# Thread: Is this easily solvable without a computer?

1. ## Is this easily solvable without a computer?

Find an integer n such that n/2 is a square, n/3 is a cube, and n/5 is a fifth power.

Is there a way to do this without using a computer? If so, can anyone give me a hint. It's killing me.

2. Originally Posted by paupsers
Find an integer n such that n/2 is a square, n/3 is a cube, and n/5 is a fifth power.

Is there a way to do this without using a computer? If so, can anyone give me a hint. It's killing me.

Write $n=p_1^{a_1}\cdot\ldots\cdot p_k^{a_k}\,,\,\,p_i\,\,prime\,,\,\,0 , then $n$ is

an m-th power iff $\forall i=1,2,...,k\,,\,\,a_i=0\!\!\pmod m$ .

Tonio

3. Could you elaborate more? Based on what you're saying, I need some product of primes where each prime is raised to the power 30? (Since 30 mod 2 = 30 mod 3 = 30 mod 2 = 0)

I'm still not seeing how to solve for all 3 of the conditions at one time...

4. Hello, paupsers!

$\text{Find an integer }n\text{ so that }\dfrac{n}{2}\text{ is a square, }\dfrac{n}{3}\text{ is a cube, and }\dfrac{n}{5}\text{ is a fifth power.}$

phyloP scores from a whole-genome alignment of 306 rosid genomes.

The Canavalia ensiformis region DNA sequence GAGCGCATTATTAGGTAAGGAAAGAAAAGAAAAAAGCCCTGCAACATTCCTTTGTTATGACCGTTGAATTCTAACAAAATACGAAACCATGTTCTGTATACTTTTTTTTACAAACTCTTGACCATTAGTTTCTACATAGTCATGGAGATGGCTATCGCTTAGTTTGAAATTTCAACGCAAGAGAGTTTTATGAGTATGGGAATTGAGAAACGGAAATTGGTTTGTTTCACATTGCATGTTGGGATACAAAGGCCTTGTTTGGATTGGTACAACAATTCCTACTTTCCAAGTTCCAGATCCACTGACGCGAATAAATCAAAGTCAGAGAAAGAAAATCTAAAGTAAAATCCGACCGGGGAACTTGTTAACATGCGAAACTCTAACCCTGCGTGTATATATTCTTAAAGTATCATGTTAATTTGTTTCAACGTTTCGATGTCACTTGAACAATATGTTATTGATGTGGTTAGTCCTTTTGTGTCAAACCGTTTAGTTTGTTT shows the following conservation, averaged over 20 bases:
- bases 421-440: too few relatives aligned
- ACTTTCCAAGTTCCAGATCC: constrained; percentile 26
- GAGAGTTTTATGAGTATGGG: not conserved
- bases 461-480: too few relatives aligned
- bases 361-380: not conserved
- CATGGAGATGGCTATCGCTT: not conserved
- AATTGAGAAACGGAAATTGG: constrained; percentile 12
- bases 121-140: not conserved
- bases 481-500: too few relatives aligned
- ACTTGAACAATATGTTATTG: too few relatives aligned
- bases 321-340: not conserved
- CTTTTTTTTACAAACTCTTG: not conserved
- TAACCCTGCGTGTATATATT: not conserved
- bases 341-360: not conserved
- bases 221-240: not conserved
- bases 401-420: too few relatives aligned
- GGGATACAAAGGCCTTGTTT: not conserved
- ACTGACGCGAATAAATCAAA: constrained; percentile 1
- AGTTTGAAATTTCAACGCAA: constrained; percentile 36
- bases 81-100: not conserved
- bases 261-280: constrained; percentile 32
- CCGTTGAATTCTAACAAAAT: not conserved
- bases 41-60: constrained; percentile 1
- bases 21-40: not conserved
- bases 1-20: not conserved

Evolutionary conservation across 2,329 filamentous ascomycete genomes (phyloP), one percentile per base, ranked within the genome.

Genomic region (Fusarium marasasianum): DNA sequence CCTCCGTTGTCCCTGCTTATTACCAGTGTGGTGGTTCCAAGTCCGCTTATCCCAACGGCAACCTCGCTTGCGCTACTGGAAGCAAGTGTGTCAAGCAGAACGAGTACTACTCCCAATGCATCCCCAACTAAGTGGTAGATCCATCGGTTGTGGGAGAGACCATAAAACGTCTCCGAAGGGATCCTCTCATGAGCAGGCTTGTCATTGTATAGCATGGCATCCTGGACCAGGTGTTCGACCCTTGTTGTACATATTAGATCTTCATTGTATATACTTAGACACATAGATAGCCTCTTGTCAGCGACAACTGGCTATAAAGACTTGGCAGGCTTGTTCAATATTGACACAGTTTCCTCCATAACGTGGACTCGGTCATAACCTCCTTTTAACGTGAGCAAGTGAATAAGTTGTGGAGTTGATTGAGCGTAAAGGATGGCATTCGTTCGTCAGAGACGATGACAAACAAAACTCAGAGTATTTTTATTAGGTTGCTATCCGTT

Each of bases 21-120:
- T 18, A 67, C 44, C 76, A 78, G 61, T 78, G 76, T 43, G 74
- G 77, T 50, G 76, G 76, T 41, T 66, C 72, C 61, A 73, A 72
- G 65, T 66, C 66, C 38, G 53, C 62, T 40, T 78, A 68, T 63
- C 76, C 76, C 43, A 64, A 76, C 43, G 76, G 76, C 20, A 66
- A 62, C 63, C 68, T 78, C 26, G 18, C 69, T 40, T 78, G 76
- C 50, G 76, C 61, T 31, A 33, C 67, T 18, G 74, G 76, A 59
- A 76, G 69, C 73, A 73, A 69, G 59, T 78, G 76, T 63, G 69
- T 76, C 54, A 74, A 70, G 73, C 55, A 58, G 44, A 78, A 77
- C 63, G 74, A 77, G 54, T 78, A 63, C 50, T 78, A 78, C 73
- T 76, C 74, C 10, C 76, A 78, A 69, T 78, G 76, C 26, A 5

Since $\,n$ is divided by 2, 3, and 5,
. . we assume that $\,n$ has factors of 2, 3, and 5 (at least).

Let $n \;=\;2^a\cdot 3^b\cdot5^c$ . for some positive integers $a,b,c.$

$\dfrac{n}{2}$ is a square.
We have: . $\dfrac{n}{2} \;=\;2^{a-1}\cdot 3^b\cdot 5^c$

. . where: . $a\!-\!1,\;b,\;c$ are all even. .[1]

$\dfrac{n}{3}$ is a cube.
We have: . $\dfrac{n}{3} \;=\;2^a\cdot3^{b-1}\cdot 5^c$

. . where: . $a,\;b\!-\!1,\;c$ are all mutiples of 3. .[2]

$\dfrac{n}{5}$ is a fifth power.
We have: . $\dfrac{n}{5} \;=\;2^a\cdot 3^b \cdot 5^{c-1}$

. . where: . $a,\;b,\,c\!-\!1$ are all multiples of 5. .[3]

Combining [1], [2] and [3], we have:

$\begin{Bmatrix}a\1-\!1\text{ is even} \\ a\text{ is a multiple of 3} \\ a\text{ is a multiple of 5} \end{Bmatrix}$ . This is satisfied by: . $a\,=\,15$

$\begin{Bmatrix}b\text{ is even} \\ b\!-\!1\text{ is a multiple of 3} \\ b\text{ is a multiple of 5}\end{Bmatrix}$ .This is satisfied by: . $b \,=\,10$

$\begin{Bmatrix}c\text{ is even} \\ c\text{ is a multiple of 3} \\ c\!-\!1\text{ is a multiple of 5}\end{Bmatrix}$ . This is satisfied by: . $c \,=\,6$

Therefore, the least positive integer $\,n$ is:

. . . . $n \;=\;2^{15}\!\cdot3^{10}\!\cdot5^6$